crawl a page with the different Googlebot user agents to retrieve and
    index all the content.” In terms of ranking in mobile search that sounds a bit contradictory to me. What do you think?

  • http://www.facebook.com/people/Michael-Martin/508010100 Michael Martin

    Agreed, responsive design on the same URL is a great first step, but alone is not Mobile SEO.  I write about this in an upcoming Search Engine Land post that addresses your question.

  • http://lazycash1.com/ Makemoneyonline.com

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  • http://lazycash1.com/ Makemoneyonline.com

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  • Donald LeGoullon

    Starbucks site has flash – perhaps this is eliminated in a true mobile device display but with Adobe’s new stance of mobile Flash it does not seem good to utilize Flash, and there are good alternative coding implementations giving nearly the same results such as:  http://www.threeriversregatta.net

  • http://twitter.com/msadiq303 Mohammed Sadiq

    I think this wonderful tips to tune-up responsive website to improve SEO. Thanks for sharing this post.

  • http://www.spinxwebdesignnewyork.com/ Web Design NYC

    Yes, these tips are
    very nice. It is very important to redesign your website which can easily use
    on the mobiles too by the users. Responsive is the great way to redesign your
    website by spending less with advantage to get good preview of website.

     

  • dave

    Responsive design is recommended by Google because it’s easier for them to track and understand one page rather than .mobi or sub domains. I don’t believe it’s the best solution for webmasters though.

    And there is also the question of does the viewer want responsive design? Many I speak to want the whole site and are more than happy the pinch and enlarge, it’s not difficult to do after all. And when G show how your site looks on a mobile they always show the vertical view not the horizontal. Why?

    A sports resulot site can look OK on 320 px but a more complicated site can be reduced to the absurd at that width.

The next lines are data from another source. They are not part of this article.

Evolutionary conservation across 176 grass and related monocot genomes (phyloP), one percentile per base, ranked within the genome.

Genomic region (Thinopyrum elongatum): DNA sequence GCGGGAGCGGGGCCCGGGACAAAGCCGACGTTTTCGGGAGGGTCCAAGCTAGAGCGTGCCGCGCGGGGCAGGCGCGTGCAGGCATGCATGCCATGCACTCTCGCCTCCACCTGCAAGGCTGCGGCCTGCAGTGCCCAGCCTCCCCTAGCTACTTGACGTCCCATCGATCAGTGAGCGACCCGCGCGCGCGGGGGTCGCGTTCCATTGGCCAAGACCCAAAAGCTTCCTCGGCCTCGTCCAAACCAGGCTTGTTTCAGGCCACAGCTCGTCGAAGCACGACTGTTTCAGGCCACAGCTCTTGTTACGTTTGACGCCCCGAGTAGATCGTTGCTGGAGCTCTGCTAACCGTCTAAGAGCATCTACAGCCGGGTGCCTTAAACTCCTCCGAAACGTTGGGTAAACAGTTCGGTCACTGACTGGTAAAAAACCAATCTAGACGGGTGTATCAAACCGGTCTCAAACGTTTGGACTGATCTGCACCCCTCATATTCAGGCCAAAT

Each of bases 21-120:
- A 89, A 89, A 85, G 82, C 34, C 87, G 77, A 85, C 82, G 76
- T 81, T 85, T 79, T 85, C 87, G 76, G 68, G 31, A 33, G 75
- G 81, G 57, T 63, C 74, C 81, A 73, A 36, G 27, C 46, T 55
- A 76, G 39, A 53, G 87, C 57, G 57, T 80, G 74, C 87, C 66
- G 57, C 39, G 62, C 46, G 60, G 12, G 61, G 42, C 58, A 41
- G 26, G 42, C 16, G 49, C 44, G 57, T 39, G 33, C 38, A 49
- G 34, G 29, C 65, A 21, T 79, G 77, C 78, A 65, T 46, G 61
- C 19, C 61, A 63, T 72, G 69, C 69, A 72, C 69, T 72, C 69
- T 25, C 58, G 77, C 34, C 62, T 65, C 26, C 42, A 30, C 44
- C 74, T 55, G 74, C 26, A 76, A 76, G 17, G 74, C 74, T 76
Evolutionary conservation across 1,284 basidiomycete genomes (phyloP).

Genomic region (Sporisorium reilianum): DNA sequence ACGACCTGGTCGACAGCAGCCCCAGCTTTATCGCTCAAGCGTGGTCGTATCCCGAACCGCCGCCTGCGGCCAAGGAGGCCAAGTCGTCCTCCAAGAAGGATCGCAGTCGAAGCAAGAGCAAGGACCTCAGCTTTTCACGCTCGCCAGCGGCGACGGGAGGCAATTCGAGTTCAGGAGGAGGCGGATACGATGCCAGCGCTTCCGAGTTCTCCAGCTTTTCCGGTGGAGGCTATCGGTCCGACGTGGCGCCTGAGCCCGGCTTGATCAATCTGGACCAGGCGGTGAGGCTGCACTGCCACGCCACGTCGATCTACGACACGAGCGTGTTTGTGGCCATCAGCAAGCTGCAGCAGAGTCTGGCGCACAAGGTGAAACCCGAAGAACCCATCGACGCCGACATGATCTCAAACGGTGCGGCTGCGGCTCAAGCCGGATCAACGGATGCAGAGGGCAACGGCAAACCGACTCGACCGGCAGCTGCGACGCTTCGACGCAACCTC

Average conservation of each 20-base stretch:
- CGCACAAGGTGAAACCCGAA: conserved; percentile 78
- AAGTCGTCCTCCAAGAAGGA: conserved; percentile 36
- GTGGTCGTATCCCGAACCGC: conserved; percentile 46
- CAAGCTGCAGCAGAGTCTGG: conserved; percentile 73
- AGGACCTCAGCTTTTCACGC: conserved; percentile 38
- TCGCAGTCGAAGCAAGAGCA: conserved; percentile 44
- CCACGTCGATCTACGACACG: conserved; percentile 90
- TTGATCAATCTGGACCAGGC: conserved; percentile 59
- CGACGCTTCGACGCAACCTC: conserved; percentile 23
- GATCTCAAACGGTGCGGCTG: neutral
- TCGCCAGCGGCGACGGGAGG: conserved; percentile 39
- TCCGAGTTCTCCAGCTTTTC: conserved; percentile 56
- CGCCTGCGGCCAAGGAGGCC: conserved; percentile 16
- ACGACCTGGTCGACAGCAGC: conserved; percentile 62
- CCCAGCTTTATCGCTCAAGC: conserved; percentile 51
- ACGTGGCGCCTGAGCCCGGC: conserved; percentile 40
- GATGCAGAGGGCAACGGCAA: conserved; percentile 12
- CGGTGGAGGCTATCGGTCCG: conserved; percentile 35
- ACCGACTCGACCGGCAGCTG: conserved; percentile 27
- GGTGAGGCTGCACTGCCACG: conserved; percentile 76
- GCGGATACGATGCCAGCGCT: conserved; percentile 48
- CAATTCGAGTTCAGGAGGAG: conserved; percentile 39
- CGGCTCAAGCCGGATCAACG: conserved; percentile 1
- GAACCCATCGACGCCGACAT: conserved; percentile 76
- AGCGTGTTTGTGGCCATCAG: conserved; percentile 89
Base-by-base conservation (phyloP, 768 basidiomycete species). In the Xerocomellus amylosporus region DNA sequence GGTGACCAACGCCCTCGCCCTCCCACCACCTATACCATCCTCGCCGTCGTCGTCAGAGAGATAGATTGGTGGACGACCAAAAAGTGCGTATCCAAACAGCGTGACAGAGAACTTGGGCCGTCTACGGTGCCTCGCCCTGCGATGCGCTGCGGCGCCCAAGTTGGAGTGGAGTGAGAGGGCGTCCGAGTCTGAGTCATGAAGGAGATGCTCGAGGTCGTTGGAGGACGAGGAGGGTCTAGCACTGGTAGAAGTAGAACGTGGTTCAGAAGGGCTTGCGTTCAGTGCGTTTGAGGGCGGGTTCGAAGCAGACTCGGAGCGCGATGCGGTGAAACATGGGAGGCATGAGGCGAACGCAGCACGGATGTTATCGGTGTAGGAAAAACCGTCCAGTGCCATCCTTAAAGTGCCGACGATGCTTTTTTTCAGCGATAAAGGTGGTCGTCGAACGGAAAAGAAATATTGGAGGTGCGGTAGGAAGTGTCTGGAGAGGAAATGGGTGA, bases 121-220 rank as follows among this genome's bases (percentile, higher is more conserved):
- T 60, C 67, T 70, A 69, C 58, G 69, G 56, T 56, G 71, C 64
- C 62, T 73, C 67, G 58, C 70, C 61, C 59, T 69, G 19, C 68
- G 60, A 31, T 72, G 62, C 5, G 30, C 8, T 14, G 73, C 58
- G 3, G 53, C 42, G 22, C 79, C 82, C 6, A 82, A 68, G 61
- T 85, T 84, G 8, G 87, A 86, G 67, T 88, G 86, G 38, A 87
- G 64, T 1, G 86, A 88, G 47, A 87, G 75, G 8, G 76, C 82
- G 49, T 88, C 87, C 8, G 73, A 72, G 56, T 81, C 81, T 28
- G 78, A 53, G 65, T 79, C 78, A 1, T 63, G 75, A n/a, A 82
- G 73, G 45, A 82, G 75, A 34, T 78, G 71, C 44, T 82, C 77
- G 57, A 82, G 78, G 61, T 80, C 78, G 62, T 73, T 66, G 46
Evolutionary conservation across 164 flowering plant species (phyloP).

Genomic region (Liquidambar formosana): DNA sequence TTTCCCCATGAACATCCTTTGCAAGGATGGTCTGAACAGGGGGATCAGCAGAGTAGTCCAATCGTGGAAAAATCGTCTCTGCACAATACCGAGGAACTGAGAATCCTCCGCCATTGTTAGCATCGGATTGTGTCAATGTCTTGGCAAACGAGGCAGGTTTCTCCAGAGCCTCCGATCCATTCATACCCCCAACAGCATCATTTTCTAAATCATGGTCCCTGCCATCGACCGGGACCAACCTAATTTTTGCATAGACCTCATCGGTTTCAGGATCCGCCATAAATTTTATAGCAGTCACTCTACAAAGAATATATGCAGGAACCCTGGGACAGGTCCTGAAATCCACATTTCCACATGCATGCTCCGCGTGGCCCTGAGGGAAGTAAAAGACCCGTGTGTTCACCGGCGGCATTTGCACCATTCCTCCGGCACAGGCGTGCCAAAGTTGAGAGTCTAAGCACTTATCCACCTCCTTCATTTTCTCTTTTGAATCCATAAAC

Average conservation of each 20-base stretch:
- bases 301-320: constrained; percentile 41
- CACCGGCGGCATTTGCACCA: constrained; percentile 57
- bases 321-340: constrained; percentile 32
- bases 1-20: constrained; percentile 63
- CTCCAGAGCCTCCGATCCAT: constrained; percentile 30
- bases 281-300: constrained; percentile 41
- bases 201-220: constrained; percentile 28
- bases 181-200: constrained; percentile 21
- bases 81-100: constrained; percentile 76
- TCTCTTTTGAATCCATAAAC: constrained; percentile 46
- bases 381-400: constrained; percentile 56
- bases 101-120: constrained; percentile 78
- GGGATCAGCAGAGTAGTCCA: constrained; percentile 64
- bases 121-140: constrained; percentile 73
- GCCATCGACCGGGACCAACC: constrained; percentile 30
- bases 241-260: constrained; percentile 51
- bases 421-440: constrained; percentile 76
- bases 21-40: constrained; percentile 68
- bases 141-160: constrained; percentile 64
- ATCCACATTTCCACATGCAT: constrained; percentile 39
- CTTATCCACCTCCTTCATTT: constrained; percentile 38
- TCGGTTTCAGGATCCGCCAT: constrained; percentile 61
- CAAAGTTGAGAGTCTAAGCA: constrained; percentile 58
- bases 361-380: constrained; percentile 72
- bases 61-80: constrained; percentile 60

And nonone knows where the market is going – design your site for 320 px and in two years time you MAY find that anyone who will click on an ad is using an I-Pad type device.

    There are so mkany variables and unkowns at the moment

  • http://www.facebook.com/people/Manfred-Smellington/100003131475326 Manfred Smellington

    Responsive design *is* the whole site, that’s a key point of it especially relative to a separate mobile site. I realize you probably mean some want to see the full width layout, but ideally with a responsive approach equal care is given to each breakpoint so there isn’t such a thing as a “full site” anymore, just one set of content structured in a flexible and hopefully optimal way. Also regarding designing a site for 320px, that is not part of the responsive philosophy either. You adjust your layout based on where it breaks (breakpoints) and throw any ideas of common screen size out the window. In any case, it shouldn’t be too hard to include a “full site” link that forces the full width breakpoint, but “full site” links are probably going to look like dated relics a la a “Get Netscape” button in a couple of years as people continue to do more and more of their browsing on their phones and become more accustomed to the layout patterns that work on phones (which are still emerging).